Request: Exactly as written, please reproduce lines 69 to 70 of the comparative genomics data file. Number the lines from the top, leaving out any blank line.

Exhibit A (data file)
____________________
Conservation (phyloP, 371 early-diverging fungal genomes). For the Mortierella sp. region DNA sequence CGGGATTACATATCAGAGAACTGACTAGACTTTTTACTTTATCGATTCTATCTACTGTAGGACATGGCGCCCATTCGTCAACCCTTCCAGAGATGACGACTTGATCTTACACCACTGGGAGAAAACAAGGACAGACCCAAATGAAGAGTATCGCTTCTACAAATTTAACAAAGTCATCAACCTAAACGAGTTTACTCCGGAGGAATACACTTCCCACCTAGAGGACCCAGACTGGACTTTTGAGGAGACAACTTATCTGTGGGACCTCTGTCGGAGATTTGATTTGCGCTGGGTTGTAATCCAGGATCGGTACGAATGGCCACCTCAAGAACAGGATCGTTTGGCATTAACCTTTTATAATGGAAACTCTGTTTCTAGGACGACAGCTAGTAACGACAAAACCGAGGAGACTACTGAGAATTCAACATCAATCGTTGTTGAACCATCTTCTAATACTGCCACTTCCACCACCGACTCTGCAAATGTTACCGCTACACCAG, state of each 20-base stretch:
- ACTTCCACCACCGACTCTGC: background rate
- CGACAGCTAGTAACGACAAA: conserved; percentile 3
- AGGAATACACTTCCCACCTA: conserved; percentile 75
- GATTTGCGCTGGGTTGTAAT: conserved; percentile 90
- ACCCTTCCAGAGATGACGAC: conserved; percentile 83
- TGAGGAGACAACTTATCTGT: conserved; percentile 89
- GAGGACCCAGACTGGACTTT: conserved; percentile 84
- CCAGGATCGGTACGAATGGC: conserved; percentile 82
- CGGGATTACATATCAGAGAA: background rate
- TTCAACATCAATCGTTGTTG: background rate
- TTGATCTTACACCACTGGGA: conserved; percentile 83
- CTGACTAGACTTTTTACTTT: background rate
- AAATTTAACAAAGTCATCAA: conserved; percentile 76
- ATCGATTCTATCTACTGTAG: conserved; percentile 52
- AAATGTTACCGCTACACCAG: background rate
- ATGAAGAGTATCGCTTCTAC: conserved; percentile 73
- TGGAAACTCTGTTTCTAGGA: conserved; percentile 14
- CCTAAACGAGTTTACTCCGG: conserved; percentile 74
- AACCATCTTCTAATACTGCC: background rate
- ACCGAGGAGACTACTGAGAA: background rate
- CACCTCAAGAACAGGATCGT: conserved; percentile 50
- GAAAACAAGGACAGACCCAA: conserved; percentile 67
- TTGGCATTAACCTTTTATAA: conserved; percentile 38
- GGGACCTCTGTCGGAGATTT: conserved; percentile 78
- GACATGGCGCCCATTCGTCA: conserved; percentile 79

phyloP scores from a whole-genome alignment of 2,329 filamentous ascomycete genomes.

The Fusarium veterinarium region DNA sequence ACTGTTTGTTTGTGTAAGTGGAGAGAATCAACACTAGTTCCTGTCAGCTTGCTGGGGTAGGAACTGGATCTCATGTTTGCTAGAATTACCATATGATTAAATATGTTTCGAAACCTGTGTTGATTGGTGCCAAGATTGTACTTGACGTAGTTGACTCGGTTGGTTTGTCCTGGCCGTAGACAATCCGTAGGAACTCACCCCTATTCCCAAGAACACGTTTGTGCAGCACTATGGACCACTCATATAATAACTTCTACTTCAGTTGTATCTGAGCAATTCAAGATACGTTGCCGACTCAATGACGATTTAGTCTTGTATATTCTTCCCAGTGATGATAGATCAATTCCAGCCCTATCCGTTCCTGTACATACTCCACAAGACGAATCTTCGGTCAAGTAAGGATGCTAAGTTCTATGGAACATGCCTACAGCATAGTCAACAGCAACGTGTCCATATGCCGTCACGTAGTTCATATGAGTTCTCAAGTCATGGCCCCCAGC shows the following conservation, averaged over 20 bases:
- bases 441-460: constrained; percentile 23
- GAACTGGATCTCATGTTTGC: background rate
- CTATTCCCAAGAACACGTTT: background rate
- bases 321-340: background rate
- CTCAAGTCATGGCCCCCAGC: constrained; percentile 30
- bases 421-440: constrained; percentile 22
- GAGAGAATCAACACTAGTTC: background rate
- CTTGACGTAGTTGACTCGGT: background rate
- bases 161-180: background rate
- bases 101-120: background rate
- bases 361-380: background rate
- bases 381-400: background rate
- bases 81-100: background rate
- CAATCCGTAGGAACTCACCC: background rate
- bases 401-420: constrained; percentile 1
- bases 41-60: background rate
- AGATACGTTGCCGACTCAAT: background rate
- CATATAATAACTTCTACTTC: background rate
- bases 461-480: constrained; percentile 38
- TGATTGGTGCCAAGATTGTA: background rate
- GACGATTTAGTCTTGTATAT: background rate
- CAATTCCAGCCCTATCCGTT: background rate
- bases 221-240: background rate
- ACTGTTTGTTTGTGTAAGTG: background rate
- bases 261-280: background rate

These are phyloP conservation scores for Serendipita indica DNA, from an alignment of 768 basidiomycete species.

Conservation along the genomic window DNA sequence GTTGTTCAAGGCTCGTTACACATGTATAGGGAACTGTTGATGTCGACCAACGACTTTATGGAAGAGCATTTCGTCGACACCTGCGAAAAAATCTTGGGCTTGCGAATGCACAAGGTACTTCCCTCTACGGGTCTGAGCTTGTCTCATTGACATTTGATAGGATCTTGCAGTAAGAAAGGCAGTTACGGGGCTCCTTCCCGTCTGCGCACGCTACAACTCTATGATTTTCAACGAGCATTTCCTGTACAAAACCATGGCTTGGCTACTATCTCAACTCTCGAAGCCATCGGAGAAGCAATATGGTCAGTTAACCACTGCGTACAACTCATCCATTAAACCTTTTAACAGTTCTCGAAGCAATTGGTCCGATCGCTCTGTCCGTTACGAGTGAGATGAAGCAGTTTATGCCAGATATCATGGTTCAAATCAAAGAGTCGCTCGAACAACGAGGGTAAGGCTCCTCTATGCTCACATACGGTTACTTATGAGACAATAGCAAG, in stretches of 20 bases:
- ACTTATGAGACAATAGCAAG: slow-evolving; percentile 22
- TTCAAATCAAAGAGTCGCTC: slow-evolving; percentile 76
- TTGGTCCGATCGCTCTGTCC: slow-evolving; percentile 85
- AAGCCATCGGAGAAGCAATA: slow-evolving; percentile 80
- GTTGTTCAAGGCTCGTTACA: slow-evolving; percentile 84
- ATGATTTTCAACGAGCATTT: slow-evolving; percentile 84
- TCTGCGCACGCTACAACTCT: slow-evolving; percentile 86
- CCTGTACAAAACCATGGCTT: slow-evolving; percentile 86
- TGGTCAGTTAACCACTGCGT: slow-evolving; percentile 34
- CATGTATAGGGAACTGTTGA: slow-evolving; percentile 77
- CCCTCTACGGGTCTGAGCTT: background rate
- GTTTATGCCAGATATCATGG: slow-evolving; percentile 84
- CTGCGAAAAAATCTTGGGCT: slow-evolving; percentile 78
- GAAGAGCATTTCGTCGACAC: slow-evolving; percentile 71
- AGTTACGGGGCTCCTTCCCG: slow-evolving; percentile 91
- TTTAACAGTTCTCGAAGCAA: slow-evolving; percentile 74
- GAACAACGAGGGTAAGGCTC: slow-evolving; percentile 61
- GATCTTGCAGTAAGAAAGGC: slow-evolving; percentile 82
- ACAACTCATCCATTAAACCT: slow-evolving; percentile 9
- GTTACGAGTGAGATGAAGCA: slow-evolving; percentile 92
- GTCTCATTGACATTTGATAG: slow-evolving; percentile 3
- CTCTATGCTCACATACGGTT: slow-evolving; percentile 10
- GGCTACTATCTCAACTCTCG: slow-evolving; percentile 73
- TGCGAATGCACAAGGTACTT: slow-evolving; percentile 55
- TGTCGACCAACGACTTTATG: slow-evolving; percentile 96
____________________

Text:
- GAAGAGCATTTCGTCGACAC: slow-evolving; percentile 71
- AGTTACGGGGCTCCTTCCCG: slow-evolving; percentile 91